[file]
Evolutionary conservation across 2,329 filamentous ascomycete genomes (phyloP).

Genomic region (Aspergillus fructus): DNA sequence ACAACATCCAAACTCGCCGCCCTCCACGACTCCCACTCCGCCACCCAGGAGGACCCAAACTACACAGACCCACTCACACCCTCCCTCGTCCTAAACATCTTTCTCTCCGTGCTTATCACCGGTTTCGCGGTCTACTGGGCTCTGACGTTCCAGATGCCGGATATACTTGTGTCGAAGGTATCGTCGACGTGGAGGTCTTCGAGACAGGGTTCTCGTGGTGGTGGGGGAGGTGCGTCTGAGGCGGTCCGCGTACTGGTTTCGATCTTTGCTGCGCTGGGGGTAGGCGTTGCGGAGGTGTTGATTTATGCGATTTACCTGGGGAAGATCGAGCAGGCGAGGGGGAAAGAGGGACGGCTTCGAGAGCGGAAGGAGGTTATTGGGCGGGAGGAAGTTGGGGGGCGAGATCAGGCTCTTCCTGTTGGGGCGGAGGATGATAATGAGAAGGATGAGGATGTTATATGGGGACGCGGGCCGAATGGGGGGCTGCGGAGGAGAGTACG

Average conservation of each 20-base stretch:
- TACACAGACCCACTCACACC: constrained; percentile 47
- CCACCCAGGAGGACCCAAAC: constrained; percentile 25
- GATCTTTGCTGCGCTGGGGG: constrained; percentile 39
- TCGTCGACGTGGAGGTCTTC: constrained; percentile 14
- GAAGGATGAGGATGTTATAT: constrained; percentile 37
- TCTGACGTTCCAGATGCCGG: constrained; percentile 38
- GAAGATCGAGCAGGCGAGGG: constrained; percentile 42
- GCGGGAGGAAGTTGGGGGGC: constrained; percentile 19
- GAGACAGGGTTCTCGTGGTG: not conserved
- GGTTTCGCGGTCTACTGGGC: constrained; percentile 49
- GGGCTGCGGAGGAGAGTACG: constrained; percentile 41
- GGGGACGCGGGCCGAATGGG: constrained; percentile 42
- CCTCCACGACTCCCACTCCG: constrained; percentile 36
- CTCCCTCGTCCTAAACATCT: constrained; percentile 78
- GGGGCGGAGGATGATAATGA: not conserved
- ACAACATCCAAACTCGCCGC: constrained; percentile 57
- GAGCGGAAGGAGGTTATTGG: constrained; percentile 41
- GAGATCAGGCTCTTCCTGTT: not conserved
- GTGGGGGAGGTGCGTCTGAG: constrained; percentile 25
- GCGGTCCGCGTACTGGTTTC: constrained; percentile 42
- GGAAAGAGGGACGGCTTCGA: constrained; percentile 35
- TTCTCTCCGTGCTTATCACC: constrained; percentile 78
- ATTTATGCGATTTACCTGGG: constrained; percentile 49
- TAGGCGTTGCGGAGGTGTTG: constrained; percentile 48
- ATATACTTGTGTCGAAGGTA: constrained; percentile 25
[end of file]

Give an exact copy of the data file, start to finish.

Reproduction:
Evolutionary conservation across 2,329 filamentous ascomycete genomes (phyloP).

Genomic region (Aspergillus fructus): DNA sequence ACAACATCCAAACTCGCCGCCCTCCACGACTCCCACTCCGCCACCCAGGAGGACCCAAACTACACAGACCCACTCACACCCTCCCTCGTCCTAAACATCTTTCTCTCCGTGCTTATCACCGGTTTCGCGGTCTACTGGGCTCTGACGTTCCAGATGCCGGATATACTTGTGTCGAAGGTATCGTCGACGTGGAGGTCTTCGAGACAGGGTTCTCGTGGTGGTGGGGGAGGTGCGTCTGAGGCGGTCCGCGTACTGGTTTCGATCTTTGCTGCGCTGGGGGTAGGCGTTGCGGAGGTGTTGATTTATGCGATTTACCTGGGGAAGATCGAGCAGGCGAGGGGGAAAGAGGGACGGCTTCGAGAGCGGAAGGAGGTTATTGGGCGGGAGGAAGTTGGGGGGCGAGATCAGGCTCTTCCTGTTGGGGCGGAGGATGATAATGAGAAGGATGAGGATGTTATATGGGGACGCGGGCCGAATGGGGGGCTGCGGAGGAGAGTACG

Average conservation of each 20-base stretch:
- TACACAGACCCACTCACACC: constrained; percentile 47
- CCACCCAGGAGGACCCAAAC: constrained; percentile 25
- GATCTTTGCTGCGCTGGGGG: constrained; percentile 39
- TCGTCGACGTGGAGGTCTTC: constrained; percentile 14
- GAAGGATGAGGATGTTATAT: constrained; percentile 37
- TCTGACGTTCCAGATGCCGG: constrained; percentile 38
- GAAGATCGAGCAGGCGAGGG: constrained; percentile 42
- GCGGGAGGAAGTTGGGGGGC: constrained; percentile 19
- GAGACAGGGTTCTCGTGGTG: not conserved
- GGTTTCGCGGTCTACTGGGC: constrained; percentile 49
- GGGCTGCGGAGGAGAGTACG: constrained; percentile 41
- GGGGACGCGGGCCGAATGGG: constrained; percentile 42
- CCTCCACGACTCCCACTCCG: constrained; percentile 36
- CTCCCTCGTCCTAAACATCT: constrained; percentile 78
- GGGGCGGAGGATGATAATGA: not conserved
- ACAACATCCAAACTCGCCGC: constrained; percentile 57
- GAGCGGAAGGAGGTTATTGG: constrained; percentile 41
- GAGATCAGGCTCTTCCTGTT: not conserved
- GTGGGGGAGGTGCGTCTGAG: constrained; percentile 25
- GCGGTCCGCGTACTGGTTTC: constrained; percentile 42
- GGAAAGAGGGACGGCTTCGA: constrained; percentile 35
- TTCTCTCCGTGCTTATCACC: constrained; percentile 78
- ATTTATGCGATTTACCTGGG: constrained; percentile 49
- TAGGCGTTGCGGAGGTGTTG: constrained; percentile 48
- ATATACTTGTGTCGAAGGTA: constrained; percentile 25